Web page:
Categories of Special Interest
Island Flour Mill
In Use As
1765 - 1785
Flour mill complex, c.1775, including: (i) Detached seven-bay six-storey mill on an irregular plan with single-bay four-storey projecting bay with attic leading to single-bay three-storey linking bay terminating in single-bay two-storey block having elliptical-headed carriageway to left ground floor. Renovated. Now disused. Pitched slate roofs with clay ridge tiles, rendered chimney stack to terminating block, rooflights to projecting bay, and cast-iron rainwater goods on slightly overhanging rendered squared rubble limestone eaves. Unpainted roughcast walls over random rubble limestone construction (exposed to some sections) with sections of red brick irregular bond construction, and cast-iron tie plates. Square-headed window openings with no sills, concealed red brick dressings including voussoirs, and timber casement windows having six-over-six timber sash window to terminating block. Square-headed door opening to projecting bay with rendered surround, and replacement glazed timber door, c.1975. Outline of camber-headed door openings to linking bay with squared limestone voussoirs (now blocked-up with random rubble limestone infill). Elliptical-headed carriageway to left ground floor terminating block with rendered cut-limestone voussoirs, and iron double gates. Set back from road in own grounds with courtyard having random rubble stone boundary wall, tooled limestone ashlar piers having cut-limestone coping, and wrought iron double gates having cast-iron Fleur-de-Lys finials. (ii) Attached five-bay three-storey range to west on an L-shaped plan with square-headed carriageway to right ground floor, and two-bay two-storey projecting lower end bay to left. Now in use as workshop. Pitched slate roofs with clay ridge tiles, and cast-iron rainwater goods on slightly overhanging rendered squared rubble limestone eaves. Random rubble limestone walls possibly originally rendered with cast-iron tie plates. Square-headed window openings with no sills, replacement concrete lintels, c.1975, and timber casement windows. Elliptical-headed door opening with rendered surround over red brick dressings, glazed timber door having sidelights, and fanlight. Square-headed carriageway to right ground floor with lintel, and fittings not visible. Square-headed loading door opening to first floor end bay with cut-limestone sill, and timber boarded double doors. (iii) Attached six-bay two-storey mill owner's house to east. Now in private residential use. Pitched slate roof with clay ridge tiles, red brick Running bond chimney stacks having paired yellow terracotta octagonal flues, and cast-iron rainwater goods on overhanging rendered eaves having iron ties. Unpainted rendered walls. Square-headed window openings with cut-limestone sills, and six-over-six timber sash windows. Elliptical-headed door opening with two cut-limestone steps, carved cut-limestone surround, carved timber doorcase, timber panelled door having sidelights on panelled risers, and fanlight. Interior with timber panelled shutters to window openings.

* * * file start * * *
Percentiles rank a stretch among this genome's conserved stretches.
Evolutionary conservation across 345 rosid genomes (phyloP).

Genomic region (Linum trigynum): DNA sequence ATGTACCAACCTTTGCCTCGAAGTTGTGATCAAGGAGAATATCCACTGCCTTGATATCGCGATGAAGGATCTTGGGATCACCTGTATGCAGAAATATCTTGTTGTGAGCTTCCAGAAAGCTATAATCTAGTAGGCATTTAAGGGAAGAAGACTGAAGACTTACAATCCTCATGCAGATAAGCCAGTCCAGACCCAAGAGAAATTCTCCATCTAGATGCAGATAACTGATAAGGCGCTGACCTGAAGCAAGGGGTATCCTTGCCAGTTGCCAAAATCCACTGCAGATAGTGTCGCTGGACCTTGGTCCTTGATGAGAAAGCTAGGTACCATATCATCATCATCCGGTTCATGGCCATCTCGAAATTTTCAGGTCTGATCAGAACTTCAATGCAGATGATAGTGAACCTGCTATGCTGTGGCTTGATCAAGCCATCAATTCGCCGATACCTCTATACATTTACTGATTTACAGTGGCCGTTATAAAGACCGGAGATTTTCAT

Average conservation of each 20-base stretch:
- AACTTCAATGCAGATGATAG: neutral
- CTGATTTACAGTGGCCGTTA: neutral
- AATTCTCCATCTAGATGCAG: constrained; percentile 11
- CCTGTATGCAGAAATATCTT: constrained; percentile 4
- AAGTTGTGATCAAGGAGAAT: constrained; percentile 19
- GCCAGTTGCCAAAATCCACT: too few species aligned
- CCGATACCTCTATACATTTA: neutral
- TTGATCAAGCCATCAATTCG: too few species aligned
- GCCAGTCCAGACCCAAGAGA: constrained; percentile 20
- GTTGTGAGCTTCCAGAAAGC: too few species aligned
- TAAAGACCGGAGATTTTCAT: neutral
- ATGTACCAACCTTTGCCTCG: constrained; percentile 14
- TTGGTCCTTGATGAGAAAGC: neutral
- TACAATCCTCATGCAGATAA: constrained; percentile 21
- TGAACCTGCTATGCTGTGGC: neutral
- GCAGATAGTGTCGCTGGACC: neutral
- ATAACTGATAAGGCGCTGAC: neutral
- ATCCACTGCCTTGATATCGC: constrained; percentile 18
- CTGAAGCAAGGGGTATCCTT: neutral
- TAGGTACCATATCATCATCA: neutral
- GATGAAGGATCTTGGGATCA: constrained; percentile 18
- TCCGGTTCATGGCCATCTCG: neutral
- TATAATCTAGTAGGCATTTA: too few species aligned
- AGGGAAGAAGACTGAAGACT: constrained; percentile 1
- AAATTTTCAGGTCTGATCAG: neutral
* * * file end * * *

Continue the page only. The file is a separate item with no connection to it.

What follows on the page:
An appealing cluster of substantial ranges forming an important element of the industrial heritage of Thomastown having traditionally supported much of the local agricultural economy since the late eighteenth century. Although decommissioned in the late twentieth century having been well maintained the mill retains most of the original composition attributes, particularly the pleasant pattern of evenly-spaced openings together with substantial quantities of the early fabric. An adjacent range having been adapted to an alternative use similarly makes a positive impression on the character of the site. In contrast to rustic quality of the industrial ranges an elegantly-composed substantial house displays very fine Classically-derived detailing: again having been well maintained the original form and massing remain in place together with most of the historic fabric both to the exterior and to the interior. Set overlooking the River Nore in mature grounds the complex forms a picturesque, if slightly obscure landmark in the landscape.